The disposition, however, was changed. Fountleroy, along with Cooper, set about completing the squadron. He obtained the necessary powers from a recent acquaintance of Cooper in Lviv — the head of the Polish military mission in France, General T. Rozwadowski. In mid-August 1919, the status of American military pilots in the Polish service was finally approved. In addition to American officers, Colonel G. Howland, the US military representative in France, was also directly involved in working out the required position. According to the document, the flight crews were to be composed by American pilots, and the service personnel were Polish. In addition, the provision clearly stipulated that the squadron was created solely for the conduct of combat operations at the front, and its pilots could not be recruited for instructor, training or other work. The squadron being formed was only part of the “Polish-American forces” that were planned to be created. Squadron pilots had to be paid according to the rates existing in the Polish army before the creation of the Polish-American Legion, when the remuneration had to be increased in order to comply with the order in the American army. Prior to this, the difference between the salaries existing in the Polish and American armies should have been determined and paid to officers from the moment the legion was formed. It was not possible to create a “Polish-American Legion”, so to speak, in its pure form. The issue of recalculation was decided after the end of hostilities.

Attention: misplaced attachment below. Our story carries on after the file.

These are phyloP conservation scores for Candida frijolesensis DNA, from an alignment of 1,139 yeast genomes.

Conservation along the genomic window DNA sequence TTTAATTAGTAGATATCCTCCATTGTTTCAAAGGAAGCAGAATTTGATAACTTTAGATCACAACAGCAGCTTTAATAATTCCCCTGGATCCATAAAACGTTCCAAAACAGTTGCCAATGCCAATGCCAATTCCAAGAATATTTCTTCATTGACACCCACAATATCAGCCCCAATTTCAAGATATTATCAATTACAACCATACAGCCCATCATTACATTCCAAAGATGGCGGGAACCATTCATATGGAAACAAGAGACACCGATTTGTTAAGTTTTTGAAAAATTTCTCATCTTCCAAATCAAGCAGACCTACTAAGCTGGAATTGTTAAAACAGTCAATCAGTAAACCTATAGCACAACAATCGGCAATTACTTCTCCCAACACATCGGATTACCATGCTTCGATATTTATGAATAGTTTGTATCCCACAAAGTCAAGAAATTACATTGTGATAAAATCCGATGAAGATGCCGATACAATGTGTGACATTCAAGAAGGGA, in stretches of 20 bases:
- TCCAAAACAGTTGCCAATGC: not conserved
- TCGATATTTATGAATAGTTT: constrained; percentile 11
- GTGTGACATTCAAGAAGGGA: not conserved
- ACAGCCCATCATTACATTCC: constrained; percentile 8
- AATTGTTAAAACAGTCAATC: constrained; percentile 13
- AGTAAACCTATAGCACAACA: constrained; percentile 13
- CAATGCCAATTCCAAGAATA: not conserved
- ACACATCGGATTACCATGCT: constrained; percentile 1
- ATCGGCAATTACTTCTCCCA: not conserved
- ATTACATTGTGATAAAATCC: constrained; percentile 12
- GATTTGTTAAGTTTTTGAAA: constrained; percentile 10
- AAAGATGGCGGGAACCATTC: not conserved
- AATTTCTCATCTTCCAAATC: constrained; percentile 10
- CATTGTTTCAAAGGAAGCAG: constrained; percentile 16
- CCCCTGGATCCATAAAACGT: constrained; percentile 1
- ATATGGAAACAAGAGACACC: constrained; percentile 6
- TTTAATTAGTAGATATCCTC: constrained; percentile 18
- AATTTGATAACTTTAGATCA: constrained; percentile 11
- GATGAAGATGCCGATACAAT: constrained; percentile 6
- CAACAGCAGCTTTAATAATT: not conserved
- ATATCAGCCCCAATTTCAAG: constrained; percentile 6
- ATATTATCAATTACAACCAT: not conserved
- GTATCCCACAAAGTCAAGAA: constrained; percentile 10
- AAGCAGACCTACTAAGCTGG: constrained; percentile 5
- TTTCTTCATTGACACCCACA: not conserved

The first was recruited by Lieutenant Crawford. He had just returned from Latvia, where he was a member of the hoover school. In Riga and Mitau (Jelgava) he was doing the same thing as Cooper in Lviv. Almost simultaneously, Crawford's friend, Lieutenant Shresbury, was identified in the squadron. In search of pilots, Cooper headed for England, where American expeditionary forces were also stationed. There were two difficulties that had to be overcome when recruiting a squadron. First, the majority of survivors of the war did not at all seek to continue it voluntarily. Given the massive anti-war sentiments in the United States, expeditionary forces were being demobilized and returned home quickly. By mid-June, more than 1919 million soldiers and officers left Europe for the ocean from Europe over the ocean. Secondly, the requirements for going to Poland were quite high. For a relatively long time, for example, the search for an observer pilot, the chief specialist of a squadron on bombing, took place. He was the captain Kelly from the famous 1,3 squadron, who arrived from behind the English Channel. The New York Times wrote about him as the lead observer in the American army.